stated, "So what I'm going to do is by law I've set the case for a hearing on whether or not to grant your motion." Baker, ¶ 30. It was not. Again, the characterization places that fault on Baker when, in fact, the reason it was not filed is unknown. Baker's counsel indicated that he advised against it but never stated that Baker no longer wished to withdraw his plea. Instead, when Baker returned to court (one of the conditions of the contractual plea agreement), Judge Blaine presented "options."(Objections, ECF No. 8, PageID 357.) The Magistrate Judge agrees with Judge Donovan's dissent on appeal that Judge Blaine's explanations to Baker could have been much clearer. And of course, it is a defendant's choice whether to plead guilty, go to trial, or attempt to engage in more negotiations. However, that is not a choice that can be infinitely reopened. Every trial judge has experience with defendants who believe the terms of a plea agreement are renegotiable indefinitely.
The trial judge erroneously explained that under "Option B," if Baker's motion to withdraw his plea were granted, the State "will...set our case for trial." Id. at ¶ 31 (emphasis added). This is totally wrong. It is a defendant's choice, and his or her choice alone, to set the case for trial, enter a guilty plea, or attempt more negotiations. Id.
Here Baker made a deal for a three-year agreed sentence which his lawyer endorsed. When he said he did not understand the deal was for three years' imprisonment instead of three years' probation, Judge Blaine gave him an opportunity to withdraw the guilty plea. Baker objects that the Report "puts the blame" on Baker for not filing a written motion to withdraw the plea. "Blame" is not the correct word and is not used in the Report. The correct word is "responsibility." Judge Blaine gave Baker a week to have his lawyer file the motion. The motion was not filed, but Baker has never accused his attorney of ineffective assistance for failing to file it. From this the Magistrate Judge drew the logical inference that Baker decided not to withdraw the plea, an inference consistent with his later behavior in the case.
The Magistrate Judge accordingly reaffirms his conclusion that the Second District's decision on Judge Blaine's participation in the plea negotiations is neither contrary to nor an objectively unreasonable application of the Supreme Court precedent cited in the Report, not including Davila.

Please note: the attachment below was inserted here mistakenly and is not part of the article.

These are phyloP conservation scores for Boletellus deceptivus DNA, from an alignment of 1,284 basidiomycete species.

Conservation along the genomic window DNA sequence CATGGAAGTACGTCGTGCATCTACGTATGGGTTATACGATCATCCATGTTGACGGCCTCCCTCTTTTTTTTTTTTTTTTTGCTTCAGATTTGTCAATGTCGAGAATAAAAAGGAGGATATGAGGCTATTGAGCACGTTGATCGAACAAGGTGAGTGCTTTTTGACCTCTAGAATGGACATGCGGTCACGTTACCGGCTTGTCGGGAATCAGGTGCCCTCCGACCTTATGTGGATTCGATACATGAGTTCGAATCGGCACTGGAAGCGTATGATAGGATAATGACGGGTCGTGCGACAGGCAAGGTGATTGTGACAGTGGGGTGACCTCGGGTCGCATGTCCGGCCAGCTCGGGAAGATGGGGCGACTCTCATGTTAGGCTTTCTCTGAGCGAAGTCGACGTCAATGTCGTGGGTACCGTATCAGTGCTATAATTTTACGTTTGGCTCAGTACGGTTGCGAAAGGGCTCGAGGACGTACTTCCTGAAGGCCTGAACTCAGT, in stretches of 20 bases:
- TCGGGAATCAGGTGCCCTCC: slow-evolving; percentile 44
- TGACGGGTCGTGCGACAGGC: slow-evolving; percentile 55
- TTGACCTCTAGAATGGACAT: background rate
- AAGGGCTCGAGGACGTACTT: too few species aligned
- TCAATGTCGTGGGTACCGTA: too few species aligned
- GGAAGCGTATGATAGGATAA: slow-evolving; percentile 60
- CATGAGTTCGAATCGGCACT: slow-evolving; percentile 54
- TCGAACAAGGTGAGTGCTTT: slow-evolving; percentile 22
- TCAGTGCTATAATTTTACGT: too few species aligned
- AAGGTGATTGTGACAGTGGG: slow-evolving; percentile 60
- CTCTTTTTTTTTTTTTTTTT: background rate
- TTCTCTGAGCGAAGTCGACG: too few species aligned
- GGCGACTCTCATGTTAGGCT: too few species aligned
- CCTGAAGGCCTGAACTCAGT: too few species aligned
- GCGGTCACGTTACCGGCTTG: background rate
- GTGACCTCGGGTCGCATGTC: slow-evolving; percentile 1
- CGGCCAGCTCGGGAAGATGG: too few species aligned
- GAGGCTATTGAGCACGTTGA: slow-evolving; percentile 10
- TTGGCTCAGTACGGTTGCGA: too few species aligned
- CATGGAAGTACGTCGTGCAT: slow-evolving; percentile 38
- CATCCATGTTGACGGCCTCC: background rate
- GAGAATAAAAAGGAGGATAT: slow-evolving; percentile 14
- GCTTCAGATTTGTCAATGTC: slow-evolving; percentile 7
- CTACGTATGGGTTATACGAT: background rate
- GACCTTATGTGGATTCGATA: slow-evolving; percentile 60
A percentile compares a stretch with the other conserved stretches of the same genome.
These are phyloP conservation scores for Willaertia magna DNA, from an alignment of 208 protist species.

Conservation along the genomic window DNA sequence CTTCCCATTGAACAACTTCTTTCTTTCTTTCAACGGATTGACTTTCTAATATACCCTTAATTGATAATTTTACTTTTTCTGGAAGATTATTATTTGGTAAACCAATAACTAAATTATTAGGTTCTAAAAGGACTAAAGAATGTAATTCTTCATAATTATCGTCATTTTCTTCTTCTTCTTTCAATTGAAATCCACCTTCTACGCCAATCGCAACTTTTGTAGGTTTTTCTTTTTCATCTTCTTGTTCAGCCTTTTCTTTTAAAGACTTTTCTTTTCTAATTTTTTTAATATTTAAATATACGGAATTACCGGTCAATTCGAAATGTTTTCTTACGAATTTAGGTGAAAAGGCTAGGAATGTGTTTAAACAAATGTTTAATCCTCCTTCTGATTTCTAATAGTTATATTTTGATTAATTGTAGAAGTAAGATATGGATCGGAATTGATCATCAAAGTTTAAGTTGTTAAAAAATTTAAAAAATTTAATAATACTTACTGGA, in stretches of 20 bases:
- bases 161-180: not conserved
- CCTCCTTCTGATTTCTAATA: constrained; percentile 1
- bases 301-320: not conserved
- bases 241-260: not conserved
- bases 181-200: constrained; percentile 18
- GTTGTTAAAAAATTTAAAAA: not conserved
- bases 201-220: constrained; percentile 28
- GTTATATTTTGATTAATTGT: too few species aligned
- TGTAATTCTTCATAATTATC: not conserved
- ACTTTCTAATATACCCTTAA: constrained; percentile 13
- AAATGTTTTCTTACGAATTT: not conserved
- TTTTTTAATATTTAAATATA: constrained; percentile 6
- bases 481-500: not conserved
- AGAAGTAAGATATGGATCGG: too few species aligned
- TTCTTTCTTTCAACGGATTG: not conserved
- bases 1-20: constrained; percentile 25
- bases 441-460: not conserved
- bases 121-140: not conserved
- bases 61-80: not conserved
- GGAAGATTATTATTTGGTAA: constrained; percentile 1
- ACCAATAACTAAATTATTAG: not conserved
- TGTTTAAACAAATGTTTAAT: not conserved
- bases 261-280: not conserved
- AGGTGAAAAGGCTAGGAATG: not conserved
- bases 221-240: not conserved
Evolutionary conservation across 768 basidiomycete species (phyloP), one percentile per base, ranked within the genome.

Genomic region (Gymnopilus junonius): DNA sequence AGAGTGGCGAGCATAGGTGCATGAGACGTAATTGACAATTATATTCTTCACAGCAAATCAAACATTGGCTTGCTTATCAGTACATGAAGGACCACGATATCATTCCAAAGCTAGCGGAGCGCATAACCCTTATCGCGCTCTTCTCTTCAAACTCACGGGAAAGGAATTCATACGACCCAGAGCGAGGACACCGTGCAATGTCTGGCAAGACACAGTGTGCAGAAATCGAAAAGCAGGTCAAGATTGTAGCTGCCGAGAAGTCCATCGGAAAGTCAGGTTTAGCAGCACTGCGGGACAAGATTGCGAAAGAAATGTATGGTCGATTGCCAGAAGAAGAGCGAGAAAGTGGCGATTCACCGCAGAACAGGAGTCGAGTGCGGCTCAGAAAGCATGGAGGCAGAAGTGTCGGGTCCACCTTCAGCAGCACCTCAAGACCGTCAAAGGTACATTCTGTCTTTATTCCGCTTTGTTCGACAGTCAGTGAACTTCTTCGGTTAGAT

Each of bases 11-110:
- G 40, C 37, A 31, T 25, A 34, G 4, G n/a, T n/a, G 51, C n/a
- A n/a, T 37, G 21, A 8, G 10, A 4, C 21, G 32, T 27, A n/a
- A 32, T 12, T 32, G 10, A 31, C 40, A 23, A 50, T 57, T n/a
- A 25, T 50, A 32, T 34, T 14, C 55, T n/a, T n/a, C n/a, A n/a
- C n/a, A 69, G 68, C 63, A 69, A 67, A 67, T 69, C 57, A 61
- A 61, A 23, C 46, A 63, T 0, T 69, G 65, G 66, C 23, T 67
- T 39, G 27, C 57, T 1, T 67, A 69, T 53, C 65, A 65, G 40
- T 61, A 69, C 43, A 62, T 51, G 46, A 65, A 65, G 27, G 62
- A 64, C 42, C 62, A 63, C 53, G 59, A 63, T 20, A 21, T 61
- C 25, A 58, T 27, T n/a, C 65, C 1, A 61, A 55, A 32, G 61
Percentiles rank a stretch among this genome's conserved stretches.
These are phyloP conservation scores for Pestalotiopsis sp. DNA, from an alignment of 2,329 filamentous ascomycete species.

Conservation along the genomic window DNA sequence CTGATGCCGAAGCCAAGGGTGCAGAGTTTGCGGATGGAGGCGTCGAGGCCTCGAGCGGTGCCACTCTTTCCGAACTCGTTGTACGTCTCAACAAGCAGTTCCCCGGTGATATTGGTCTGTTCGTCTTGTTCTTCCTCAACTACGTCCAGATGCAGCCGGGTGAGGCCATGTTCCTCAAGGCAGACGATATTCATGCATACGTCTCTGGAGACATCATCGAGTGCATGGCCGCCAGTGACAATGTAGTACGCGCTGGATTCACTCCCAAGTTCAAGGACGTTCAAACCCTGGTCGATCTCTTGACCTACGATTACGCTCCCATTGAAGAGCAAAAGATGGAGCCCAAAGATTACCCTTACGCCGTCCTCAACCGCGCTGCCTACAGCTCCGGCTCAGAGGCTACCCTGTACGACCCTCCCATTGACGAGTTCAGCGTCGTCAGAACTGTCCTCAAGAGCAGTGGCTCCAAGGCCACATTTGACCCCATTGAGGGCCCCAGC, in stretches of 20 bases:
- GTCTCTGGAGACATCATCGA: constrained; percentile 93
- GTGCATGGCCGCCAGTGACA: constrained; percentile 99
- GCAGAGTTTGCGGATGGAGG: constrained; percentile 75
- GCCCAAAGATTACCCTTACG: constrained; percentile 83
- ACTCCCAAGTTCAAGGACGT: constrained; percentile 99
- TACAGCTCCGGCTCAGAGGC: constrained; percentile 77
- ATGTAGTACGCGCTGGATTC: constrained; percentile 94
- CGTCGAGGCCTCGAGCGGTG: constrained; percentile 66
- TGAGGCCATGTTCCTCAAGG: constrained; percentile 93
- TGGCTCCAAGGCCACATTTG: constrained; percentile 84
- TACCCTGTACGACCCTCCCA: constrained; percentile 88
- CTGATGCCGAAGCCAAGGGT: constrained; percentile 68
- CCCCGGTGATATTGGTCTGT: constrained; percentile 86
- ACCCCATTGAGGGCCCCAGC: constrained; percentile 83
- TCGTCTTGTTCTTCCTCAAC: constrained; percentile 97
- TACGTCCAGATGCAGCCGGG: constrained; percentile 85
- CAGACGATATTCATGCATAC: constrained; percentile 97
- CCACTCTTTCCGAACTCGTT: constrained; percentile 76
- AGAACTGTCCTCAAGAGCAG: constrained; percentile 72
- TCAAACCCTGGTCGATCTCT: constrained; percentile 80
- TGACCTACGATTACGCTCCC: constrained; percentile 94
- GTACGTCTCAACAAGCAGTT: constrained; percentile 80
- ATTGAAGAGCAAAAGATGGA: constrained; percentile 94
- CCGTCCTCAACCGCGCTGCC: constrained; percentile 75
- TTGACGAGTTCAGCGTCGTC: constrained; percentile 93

Third Objection: The Trial Judge Should Be Bound to the Agreed Sentence
In his Second Ground for Relief, Baker argues that once Judge Blaine had agreed to a three-year sentence, he could not lawfully impose a harsher sentence. The Report found that this claim had been submitted to the Second District as Baker's fifth assignment of error and overruled by that court on the merits. (Report, ECF No. 7, PageID 349-52.) The Report recommended dismissing the claim because "Baker cites no Supreme Court precedent to the effect that once a trial judge agrees that a particular sentence is appropriate, he or she can never impose a more severe sentence." Id. at PageID 350.
Baker objects, essentially rearguing his position that Judge Blaine improperly induced him into a plea agreement and then did not sentence in accord with that agreement. The Magistrate Judge continues to believe the record is clear that there was an agreed sentence of three years' imprisonment which Baker tried to get out of by claiming it was for three years' probation. Baker cites no United States Supreme Court precedent clearly establishing that once a state trial judge has agreed to a sentence as a part of a plea bargain, he or she cannot impose a harsher sentence once the defendant backs out, which is the proposition on which his second ground for relief is based.
Having reconsidered the case in light of Petitioner's Objections, the Magistrate Judge again concludes the Second District's decision is entitled to deference and the Petition should therefore be dismissed with prejudice.
In the Report the Magistrate Judge recommended that a certificate of appealability should be granted and Respondent has not objected. Therefore, a certificate of appealability should be issued as to both grounds for relief, given that they are closely entwined. February 13, 2020.
s/ Michael R. Merz
United States Magistrate Judge
NOTICE REGARDING OBJECTIONS
Pursuant to Fed. R. Civ. P. 72(b), any party may serve and file specific, written objections to the proposed findings and recommendations within fourteen days after being served with this Report and Recommendations. Such objections shall specify the portions of the Report objected to and shall be accompanied by a memorandum of law in support of the objections. A party may respond to another party's objections within fourteen days after being served with a copy thereof. Failure to make objections in accordance with this procedure may forfeit rights on appeal.